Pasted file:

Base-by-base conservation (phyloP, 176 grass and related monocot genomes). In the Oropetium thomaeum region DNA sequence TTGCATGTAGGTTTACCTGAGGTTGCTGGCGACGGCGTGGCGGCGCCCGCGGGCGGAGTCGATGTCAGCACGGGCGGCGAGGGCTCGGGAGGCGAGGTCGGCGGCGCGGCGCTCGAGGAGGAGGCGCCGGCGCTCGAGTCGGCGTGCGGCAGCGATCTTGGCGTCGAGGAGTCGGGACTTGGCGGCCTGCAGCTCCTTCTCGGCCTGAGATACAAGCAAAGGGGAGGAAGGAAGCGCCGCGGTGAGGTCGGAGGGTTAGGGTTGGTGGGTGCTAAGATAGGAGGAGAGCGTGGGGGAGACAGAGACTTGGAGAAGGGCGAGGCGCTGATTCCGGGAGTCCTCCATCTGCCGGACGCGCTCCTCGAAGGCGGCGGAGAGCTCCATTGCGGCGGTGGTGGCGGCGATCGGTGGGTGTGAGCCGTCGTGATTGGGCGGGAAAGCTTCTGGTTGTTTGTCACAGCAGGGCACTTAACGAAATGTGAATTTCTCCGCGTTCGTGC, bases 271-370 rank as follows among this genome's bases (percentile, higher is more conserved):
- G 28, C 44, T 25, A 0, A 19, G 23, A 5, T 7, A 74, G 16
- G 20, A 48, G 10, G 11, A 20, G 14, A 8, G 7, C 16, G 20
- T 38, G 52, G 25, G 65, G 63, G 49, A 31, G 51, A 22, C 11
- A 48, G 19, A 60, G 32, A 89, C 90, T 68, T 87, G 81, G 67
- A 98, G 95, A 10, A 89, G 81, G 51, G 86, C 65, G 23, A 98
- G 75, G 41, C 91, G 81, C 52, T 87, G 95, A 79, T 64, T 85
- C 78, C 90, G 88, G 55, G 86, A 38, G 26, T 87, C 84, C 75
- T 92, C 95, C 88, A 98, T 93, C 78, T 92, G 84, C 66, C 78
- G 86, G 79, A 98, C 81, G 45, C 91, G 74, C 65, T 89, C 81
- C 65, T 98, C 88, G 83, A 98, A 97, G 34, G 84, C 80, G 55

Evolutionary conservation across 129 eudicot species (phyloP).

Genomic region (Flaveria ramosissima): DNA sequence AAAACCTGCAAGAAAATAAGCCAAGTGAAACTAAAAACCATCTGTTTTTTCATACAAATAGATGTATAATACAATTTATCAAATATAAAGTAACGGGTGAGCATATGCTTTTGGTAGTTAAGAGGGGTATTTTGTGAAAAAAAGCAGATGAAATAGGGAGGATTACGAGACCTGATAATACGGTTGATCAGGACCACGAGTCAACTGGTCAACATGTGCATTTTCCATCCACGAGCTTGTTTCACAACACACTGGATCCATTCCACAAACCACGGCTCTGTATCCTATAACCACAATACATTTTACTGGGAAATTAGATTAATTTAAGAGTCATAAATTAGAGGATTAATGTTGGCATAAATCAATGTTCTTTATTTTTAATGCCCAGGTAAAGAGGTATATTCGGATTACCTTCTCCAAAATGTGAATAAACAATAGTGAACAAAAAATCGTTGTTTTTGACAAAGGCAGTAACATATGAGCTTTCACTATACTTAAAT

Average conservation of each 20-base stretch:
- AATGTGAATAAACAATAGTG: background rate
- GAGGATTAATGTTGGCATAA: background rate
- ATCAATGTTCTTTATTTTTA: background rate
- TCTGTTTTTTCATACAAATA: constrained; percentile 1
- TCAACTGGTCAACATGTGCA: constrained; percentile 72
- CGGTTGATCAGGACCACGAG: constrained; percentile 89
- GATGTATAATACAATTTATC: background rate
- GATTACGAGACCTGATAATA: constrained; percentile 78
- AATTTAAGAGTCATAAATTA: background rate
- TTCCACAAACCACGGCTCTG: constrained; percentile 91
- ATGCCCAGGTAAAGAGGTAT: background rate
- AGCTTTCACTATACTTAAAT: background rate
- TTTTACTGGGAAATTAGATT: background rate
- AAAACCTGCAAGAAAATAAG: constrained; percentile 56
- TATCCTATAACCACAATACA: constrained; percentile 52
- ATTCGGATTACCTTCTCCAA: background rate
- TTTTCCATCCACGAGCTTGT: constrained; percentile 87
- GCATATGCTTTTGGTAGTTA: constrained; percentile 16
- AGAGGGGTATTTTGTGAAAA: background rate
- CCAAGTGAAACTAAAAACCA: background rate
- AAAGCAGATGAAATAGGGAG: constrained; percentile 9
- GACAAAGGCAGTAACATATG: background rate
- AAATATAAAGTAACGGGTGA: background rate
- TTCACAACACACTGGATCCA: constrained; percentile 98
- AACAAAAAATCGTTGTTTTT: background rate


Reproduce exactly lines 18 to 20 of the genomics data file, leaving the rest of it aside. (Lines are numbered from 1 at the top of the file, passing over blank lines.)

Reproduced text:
- TCTGTTTTTTCATACAAATA: constrained; percentile 1
- TCAACTGGTCAACATGTGCA: constrained; percentile 72
- CGGTTGATCAGGACCACGAG: constrained; percentile 89